The fact that computers “think” very differently than our brains do actually gives them an advantage when it comes to tasks like number crunching, while making them decidedly primitive in other areas, such as understanding human speech or learning from experience. If scientists want to simulate a brain that can match human intelligence, let alone eclipse it, they may have to start with better building blocks—computer chips inspired by our brains.
So-called neuromorphic chips replicate the architecture of the brain—that is, they talk to each other using “neuronal spikes” akin to a neuron’s action potential. This spiking behavior allows the chips to consume very little power and remain power-efficient even when tiled together into very large-scale systems.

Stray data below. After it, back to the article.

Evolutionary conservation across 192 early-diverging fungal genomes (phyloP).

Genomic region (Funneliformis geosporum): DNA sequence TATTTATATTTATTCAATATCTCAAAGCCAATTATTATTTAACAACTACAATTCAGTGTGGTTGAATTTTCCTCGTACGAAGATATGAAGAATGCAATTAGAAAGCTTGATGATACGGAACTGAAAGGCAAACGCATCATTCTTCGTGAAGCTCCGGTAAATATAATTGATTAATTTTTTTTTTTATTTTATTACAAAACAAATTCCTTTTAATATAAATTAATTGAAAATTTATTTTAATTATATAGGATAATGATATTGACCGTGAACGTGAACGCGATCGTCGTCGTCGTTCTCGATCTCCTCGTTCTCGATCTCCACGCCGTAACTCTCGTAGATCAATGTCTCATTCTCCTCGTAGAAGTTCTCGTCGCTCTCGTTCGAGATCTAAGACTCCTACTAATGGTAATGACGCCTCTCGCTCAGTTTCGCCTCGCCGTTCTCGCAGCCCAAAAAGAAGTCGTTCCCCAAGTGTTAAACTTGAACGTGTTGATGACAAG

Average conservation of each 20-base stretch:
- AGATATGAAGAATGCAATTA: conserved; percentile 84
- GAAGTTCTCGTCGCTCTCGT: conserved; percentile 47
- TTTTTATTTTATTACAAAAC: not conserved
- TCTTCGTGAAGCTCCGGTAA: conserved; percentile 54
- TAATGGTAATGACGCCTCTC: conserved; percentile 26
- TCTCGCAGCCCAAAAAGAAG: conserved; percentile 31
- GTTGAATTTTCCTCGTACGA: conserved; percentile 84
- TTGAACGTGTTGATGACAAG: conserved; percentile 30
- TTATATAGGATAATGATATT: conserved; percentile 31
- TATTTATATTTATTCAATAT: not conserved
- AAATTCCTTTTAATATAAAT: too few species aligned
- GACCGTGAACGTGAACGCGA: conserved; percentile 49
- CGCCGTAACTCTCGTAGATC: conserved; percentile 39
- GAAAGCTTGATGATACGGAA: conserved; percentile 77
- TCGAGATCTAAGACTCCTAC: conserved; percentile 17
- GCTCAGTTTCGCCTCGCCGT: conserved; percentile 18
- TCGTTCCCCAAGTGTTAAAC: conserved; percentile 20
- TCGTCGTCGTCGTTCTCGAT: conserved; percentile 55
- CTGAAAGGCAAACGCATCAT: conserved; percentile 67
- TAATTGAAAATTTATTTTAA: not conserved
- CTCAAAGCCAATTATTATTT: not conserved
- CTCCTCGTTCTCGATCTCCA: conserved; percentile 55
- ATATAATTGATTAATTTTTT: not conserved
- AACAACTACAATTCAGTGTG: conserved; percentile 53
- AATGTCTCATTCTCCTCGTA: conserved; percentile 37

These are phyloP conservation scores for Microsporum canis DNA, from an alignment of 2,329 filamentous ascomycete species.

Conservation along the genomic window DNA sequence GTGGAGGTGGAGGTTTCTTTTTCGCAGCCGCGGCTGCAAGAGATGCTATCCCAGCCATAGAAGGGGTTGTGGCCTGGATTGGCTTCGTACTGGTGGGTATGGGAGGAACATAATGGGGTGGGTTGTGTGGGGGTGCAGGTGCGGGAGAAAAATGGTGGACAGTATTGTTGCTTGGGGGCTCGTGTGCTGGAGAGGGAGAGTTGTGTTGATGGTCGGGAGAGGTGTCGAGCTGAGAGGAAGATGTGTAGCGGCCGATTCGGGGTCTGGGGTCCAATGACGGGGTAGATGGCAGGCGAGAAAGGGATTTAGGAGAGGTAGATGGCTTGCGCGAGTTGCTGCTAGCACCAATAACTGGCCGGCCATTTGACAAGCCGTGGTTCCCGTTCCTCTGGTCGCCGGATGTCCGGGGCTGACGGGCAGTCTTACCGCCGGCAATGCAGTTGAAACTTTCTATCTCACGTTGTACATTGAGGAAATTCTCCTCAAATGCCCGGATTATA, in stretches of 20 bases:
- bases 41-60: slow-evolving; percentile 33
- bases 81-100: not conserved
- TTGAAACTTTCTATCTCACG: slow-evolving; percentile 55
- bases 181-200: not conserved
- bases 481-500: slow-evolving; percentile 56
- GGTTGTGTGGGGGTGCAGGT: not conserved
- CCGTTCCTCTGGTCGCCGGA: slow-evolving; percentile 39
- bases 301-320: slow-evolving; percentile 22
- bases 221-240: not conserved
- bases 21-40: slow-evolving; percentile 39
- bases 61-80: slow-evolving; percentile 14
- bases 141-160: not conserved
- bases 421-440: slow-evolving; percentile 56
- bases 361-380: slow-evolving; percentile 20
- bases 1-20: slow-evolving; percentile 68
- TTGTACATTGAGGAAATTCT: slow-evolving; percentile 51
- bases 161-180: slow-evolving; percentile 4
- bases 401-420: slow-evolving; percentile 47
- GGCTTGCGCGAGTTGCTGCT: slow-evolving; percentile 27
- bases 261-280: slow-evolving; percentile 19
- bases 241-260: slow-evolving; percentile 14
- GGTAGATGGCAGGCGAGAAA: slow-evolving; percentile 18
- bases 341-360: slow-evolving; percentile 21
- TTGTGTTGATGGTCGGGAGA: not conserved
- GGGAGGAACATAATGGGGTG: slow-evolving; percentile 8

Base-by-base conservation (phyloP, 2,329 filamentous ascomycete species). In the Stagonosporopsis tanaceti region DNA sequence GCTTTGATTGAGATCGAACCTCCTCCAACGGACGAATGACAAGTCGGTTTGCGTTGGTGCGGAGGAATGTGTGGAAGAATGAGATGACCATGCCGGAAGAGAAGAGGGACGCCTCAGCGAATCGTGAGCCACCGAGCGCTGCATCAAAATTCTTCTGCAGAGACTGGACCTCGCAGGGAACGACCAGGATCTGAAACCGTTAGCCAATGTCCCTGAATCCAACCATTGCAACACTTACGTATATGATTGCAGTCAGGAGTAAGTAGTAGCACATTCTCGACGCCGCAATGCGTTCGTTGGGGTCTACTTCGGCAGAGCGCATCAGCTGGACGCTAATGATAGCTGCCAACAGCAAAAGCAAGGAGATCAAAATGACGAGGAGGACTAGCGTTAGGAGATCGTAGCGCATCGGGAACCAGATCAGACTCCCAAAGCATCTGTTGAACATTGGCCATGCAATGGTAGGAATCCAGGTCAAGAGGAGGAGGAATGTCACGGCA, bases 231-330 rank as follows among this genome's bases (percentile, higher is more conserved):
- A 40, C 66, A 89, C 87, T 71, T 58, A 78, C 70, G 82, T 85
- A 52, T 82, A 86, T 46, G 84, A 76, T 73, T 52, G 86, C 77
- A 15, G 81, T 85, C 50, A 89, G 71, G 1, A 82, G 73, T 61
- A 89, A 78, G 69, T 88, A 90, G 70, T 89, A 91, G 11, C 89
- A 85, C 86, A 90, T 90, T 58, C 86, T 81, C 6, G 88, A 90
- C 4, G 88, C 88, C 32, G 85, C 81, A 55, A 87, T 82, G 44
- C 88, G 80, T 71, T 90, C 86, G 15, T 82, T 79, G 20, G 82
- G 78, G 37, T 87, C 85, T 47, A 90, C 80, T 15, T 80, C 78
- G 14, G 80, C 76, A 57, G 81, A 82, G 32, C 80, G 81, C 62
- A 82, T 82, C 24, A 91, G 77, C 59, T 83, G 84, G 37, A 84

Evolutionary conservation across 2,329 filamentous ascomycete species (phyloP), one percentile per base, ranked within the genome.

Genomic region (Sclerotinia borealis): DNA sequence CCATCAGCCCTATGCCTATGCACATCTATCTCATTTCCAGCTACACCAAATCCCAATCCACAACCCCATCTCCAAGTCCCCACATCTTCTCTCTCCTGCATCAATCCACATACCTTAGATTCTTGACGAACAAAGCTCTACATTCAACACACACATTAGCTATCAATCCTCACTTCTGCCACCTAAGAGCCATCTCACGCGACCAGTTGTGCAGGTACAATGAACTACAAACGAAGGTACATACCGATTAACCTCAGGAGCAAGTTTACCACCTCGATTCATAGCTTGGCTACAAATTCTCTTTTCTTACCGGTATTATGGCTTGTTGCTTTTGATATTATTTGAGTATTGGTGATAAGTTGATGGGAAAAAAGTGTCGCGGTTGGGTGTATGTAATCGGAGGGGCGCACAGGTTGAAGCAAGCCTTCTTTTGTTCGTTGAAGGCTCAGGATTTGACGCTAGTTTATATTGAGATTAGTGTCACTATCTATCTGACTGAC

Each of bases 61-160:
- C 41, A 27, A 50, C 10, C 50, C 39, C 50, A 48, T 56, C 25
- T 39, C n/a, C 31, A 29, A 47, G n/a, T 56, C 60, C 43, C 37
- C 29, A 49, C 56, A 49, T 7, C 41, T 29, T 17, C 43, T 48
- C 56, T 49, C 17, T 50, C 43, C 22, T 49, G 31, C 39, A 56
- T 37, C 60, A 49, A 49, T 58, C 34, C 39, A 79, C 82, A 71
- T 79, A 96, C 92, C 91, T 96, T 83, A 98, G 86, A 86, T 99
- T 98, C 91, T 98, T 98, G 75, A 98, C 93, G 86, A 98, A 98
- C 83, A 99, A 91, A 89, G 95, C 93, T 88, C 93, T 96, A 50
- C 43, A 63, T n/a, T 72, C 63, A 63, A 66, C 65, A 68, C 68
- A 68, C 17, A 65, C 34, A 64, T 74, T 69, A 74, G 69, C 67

It’s still early days, and truly unlocking the potential of neuromorphic chips will take the combined efforts of theoretical, experimental, and computational neuroscientists, as well as computer scientists and engineers. But the end goal is a grand one—nothing less than figuring out how the components of the brain work together to create thoughts, feelings, and even consciousness.
“It’s one of the most ambitious technological puzzles that we can take on—reverse engineering the brain,” says computer engineer Mike Davies.
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